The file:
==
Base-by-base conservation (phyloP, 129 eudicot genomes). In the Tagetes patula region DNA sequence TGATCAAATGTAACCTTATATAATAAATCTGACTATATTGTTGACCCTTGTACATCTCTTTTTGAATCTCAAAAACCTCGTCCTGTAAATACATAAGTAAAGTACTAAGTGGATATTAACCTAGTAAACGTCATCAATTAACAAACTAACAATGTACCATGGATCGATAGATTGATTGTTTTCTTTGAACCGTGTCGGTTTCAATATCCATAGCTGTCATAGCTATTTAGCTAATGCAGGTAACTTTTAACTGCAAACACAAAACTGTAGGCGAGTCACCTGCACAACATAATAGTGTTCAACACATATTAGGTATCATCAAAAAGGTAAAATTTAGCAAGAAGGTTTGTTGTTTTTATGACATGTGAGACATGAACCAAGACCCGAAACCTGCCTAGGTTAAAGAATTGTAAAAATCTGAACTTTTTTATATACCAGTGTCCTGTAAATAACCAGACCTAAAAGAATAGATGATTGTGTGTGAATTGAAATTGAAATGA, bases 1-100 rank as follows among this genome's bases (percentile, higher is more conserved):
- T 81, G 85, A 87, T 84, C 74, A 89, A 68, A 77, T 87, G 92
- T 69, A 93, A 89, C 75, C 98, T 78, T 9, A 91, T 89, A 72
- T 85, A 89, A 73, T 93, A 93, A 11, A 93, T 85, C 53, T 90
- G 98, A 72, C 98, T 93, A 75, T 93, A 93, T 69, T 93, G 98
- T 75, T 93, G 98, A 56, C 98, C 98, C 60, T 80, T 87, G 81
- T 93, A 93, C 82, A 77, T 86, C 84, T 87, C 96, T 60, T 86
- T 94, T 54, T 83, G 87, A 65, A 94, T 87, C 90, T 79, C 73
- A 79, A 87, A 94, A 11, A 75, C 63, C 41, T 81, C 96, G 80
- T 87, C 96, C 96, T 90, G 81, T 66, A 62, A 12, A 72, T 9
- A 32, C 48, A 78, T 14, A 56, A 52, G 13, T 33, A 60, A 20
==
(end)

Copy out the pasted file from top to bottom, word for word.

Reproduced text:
Base-by-base conservation (phyloP, 129 eudicot genomes). In the Tagetes patula region DNA sequence TGATCAAATGTAACCTTATATAATAAATCTGACTATATTGTTGACCCTTGTACATCTCTTTTTGAATCTCAAAAACCTCGTCCTGTAAATACATAAGTAAAGTACTAAGTGGATATTAACCTAGTAAACGTCATCAATTAACAAACTAACAATGTACCATGGATCGATAGATTGATTGTTTTCTTTGAACCGTGTCGGTTTCAATATCCATAGCTGTCATAGCTATTTAGCTAATGCAGGTAACTTTTAACTGCAAACACAAAACTGTAGGCGAGTCACCTGCACAACATAATAGTGTTCAACACATATTAGGTATCATCAAAAAGGTAAAATTTAGCAAGAAGGTTTGTTGTTTTTATGACATGTGAGACATGAACCAAGACCCGAAACCTGCCTAGGTTAAAGAATTGTAAAAATCTGAACTTTTTTATATACCAGTGTCCTGTAAATAACCAGACCTAAAAGAATAGATGATTGTGTGTGAATTGAAATTGAAATGA, bases 1-100 rank as follows among this genome's bases (percentile, higher is more conserved):
- T 81, G 85, A 87, T 84, C 74, A 89, A 68, A 77, T 87, G 92
- T 69, A 93, A 89, C 75, C 98, T 78, T 9, A 91, T 89, A 72
- T 85, A 89, A 73, T 93, A 93, A 11, A 93, T 85, C 53, T 90
- G 98, A 72, C 98, T 93, A 75, T 93, A 93, T 69, T 93, G 98
- T 75, T 93, G 98, A 56, C 98, C 98, C 60, T 80, T 87, G 81
- T 93, A 93, C 82, A 77, T 86, C 84, T 87, C 96, T 60, T 86
- T 94, T 54, T 83, G 87, A 65, A 94, T 87, C 90, T 79, C 73
- A 79, A 87, A 94, A 11, A 75, C 63, C 41, T 81, C 96, G 80
- T 87, C 96, C 96, T 90, G 81, T 66, A 62, A 12, A 72, T 9
- A 32, C 48, A 78, T 14, A 56, A 52, G 13, T 33, A 60, A 20